Forest for the Trees: the NAR Expenses Edition


I’ve been really, really busy with a project I’m getting ready to announce/roll out (speaking of which, if you’re an Association Executive or Association Leadership, I’d like to chat with you 🙂 ) but I couldn’t help but chime in on a minor storm in a teapot that Inman News brewed up recently.

I speak of the article called “Where NAR Spends Its Money: Employee Compensation” in which Inman dug through the Form 990 that NAR has to file as a non-profit organization. Predictably, Inman found large, large numbers, and just as predictably, the real estate commentariat on Facebook and elsewhere went semi-berserk.

Thing is, I have no real problems with NAR’s compensation schemes. But I do think quite a lot of folks are missing the forest for the trees. There are legitimate questions to be raised from digging through NAR’s Form 990 but how much NAR pays its executives and some of its volunteers is not one of them.

Let me explain, as briefly as possible, as I have to get back to work.

Employee and Volunteer Compensation

It’s natural that people’s attention get focused on the salaries and compensation that NAR employees and some of the past Presidents are collecting. Envy is one of the Seven Deadly Sins, after all, and learning what someone earns is the key activator of Envy. Just look at how we treat some of the multimillionaire athletes, while sort of glossing over the fact that they’re getting paid $25 million a year because their employer (i.e., the team and the owner) will likely make $200 million a year because of that superstar.

But it’s infographics like this that really draw one’s attention:

Infographic: Inman News

Sure, some of those numbers are very large for not a lot of hours worked. Maybe Steve Brown’s filing was an error, and it’s 18 hrs/week not 1.8 hrs/week. And predictably, some of the commentariat went apeshit talking all kinds of smack about these compensation packages.

In fact, it even devolved into a bizarre feminist SJW type rant bemoaning how so many women work so hard to pay so few men. It’s bizarre since every one of those people are elected by the membership (or by their representatives, who are elected by the membership), which is largely made up of women. If female REALTORS don’t want to vote for another female REALTOR running to be President, that’s the fault of Gary Thomas and Chris Polychron… how?

In any event, the reason I have zero problems with these compensation packages — or that of the senior executives like Dale Stinton — is that they’re the result of a fairly detailed process. NAR employs outside compensation consulting firms to go look at what leaders at other nonprofits and for-profit companies are making, and said consultant makes recommendations to a compensation committee which none of the above people can be on, etc. etc.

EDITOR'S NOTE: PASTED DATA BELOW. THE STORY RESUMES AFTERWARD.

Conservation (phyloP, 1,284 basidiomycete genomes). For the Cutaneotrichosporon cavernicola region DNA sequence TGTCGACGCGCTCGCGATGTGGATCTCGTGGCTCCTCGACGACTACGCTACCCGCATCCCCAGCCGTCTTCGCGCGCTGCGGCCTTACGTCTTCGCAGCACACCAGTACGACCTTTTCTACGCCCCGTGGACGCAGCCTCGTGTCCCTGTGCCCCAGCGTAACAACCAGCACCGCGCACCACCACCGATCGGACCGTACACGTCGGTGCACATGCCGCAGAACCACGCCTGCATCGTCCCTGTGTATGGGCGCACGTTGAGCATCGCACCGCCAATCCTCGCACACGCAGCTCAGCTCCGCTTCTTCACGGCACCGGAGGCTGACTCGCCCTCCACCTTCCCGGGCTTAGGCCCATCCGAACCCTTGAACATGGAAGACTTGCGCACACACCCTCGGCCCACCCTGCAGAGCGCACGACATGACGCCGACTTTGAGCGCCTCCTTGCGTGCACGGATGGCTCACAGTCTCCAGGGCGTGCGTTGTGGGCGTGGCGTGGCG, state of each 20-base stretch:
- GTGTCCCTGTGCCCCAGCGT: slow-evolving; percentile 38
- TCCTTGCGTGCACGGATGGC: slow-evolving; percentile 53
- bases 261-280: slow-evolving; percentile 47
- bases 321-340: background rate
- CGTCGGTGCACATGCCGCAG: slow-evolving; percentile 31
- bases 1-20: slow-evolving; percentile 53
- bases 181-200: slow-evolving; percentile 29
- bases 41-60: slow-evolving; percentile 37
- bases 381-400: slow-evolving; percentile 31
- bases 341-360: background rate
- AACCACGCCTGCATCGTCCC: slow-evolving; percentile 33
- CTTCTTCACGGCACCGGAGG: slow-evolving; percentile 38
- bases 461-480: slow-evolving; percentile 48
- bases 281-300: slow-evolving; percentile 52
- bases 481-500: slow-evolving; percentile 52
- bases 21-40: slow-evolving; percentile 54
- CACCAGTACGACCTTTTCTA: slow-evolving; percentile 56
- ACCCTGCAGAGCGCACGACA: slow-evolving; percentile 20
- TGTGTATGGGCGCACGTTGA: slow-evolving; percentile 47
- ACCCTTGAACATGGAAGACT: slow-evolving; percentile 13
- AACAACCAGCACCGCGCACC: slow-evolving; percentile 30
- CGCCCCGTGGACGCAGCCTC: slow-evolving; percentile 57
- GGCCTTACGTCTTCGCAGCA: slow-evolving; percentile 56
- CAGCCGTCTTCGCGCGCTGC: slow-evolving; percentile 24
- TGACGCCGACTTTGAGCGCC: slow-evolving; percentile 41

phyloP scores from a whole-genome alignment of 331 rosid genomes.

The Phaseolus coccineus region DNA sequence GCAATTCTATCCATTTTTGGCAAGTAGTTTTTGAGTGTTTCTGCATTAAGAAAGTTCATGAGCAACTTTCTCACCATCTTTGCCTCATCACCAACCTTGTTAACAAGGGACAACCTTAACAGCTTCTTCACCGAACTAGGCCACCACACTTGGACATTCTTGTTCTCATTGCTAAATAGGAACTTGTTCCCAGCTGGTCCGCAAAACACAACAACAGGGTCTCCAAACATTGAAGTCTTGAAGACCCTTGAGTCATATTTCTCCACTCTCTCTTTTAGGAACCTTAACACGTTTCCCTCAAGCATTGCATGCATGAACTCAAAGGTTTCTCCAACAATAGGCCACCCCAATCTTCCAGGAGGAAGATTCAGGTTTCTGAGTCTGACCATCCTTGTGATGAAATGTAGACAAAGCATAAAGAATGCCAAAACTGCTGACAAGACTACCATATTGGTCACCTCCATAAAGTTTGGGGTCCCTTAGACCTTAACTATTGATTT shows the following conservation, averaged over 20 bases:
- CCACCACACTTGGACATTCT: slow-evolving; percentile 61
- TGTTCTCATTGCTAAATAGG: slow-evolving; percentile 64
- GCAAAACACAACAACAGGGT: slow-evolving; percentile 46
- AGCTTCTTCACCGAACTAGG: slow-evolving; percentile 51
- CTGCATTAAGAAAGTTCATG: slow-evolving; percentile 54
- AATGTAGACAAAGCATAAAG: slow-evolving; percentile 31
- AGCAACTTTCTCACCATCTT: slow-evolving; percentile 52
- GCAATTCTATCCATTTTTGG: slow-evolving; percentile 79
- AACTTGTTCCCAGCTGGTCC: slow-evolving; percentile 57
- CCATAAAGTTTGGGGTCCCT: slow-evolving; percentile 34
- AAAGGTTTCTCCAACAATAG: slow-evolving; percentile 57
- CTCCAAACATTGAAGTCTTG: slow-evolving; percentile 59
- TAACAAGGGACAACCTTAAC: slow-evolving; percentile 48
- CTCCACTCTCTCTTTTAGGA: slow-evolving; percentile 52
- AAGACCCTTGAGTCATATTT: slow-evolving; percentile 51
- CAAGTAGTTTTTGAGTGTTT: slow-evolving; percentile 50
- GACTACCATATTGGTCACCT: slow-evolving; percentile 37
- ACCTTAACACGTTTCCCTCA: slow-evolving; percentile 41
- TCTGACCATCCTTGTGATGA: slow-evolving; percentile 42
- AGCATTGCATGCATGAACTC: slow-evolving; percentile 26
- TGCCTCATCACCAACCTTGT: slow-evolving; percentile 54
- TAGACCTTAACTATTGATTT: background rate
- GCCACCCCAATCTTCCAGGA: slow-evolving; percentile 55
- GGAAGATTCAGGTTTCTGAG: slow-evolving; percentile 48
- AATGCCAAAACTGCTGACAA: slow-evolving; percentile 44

Criticisms like, “They’re overpaid!” is sort of nonsensical. Either the staff and/or volunteer leadership are providing a valuable service for NAR and its members, or they’re not. If they are, then the compensation committee goes through a whole set of protocols to determine what’s reasonable. If they’re not providing valuable service, then it’s not the amount of compensation that’s the problem; it’s that they have a job at all that’s the problem.

Since NAR’s Board and various governance groups believe that these individuals do provide value, it’s awfully hard to stand outside all of their decision making processes and throw stones.

I realize some of you think that I was going to go off on NAR or some such; I have no idea why you thought that. I don’t dislike NAR — in fact, the exact opposite. I think NAR does some seriously wonderful stuff, and while I don’t hesitate to call NAR out when it deserves it, I’m going to be fair to everyone as best as I can be.

Having said that… there is a far, far bigger issue if you do care about things like the Form 990. And no one seems to even care remotely about that. Hence, forest for the trees, etc….

Forest For the Trees: Real Head-scratcher Expenses

Let’s put it this way. The four volunteer leaders above got paid a total of $1.1 million in 2014. The senior executive staff at NAR got paid a total of $6.86 million in 2014. Altogether, that’s about $8 million. Not chump change, but not that big a deal for an organization whose total revenues for 2014 was $162 million. And as I said above, if those individuals delivered value to the organization in the view of the Board of Directors and the Compensation Committee, then they earned what they deserved.

Sorry, the real head-scratcher are two major items that are somewhat buried in Form 990.

Advertising and Promotion

First, you have $38.3 million in “Advertising and Promotion” in 2014. That’s 23% of total revenues of $162 million. It’s also five times larger than the senior executive and volunteer leadership compensation. It is, in fact, the single largest expense line item in the 2014 Form 990, with Salaries and Wages coming in second at $36 million.